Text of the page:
The purpose of this research is to test the hypothesis that those with non-traditional work
schedules (e.g. shift workers) have a higher cardio-metabolic risk than those with
traditional work schedules (e.g. day workers), and that both accumulated sleep debt and the
degree of circadian disruption predict the elevated cardio-metabolic risk. The findings of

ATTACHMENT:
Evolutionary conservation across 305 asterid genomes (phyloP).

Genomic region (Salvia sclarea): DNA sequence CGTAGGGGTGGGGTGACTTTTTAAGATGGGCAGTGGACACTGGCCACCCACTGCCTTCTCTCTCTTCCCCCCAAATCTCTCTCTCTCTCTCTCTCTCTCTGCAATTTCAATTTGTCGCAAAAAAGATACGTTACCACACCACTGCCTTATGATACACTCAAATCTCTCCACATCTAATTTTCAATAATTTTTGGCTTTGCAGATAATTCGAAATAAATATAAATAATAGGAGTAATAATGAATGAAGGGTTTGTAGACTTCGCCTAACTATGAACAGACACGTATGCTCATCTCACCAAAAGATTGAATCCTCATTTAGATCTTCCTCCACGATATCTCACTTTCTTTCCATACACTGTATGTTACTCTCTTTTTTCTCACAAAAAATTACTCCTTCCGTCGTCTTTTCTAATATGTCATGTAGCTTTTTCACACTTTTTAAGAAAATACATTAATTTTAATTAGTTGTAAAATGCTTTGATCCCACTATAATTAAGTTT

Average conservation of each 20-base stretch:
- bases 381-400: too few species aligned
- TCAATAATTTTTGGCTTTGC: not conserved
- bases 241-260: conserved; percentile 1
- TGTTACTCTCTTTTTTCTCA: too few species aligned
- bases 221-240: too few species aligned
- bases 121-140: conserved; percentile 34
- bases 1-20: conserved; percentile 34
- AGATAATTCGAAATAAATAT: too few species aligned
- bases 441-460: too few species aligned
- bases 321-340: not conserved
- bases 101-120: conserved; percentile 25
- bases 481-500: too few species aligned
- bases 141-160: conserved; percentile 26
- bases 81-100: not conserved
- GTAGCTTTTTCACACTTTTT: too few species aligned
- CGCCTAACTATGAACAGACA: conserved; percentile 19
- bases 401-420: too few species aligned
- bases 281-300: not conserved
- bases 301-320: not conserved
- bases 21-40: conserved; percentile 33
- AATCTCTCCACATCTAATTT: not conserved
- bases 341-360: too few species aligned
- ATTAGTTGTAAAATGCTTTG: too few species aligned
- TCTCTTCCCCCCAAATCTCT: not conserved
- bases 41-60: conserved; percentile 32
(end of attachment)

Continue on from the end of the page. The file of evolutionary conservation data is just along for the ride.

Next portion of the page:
this research are expected to increase our understanding of physiologic tolerance to
non-traditional work schedules and provide the basis for the development of methods for the
early detection of adverse health effects and determine coping strategies for the millions of
workers with non-traditional work schedules.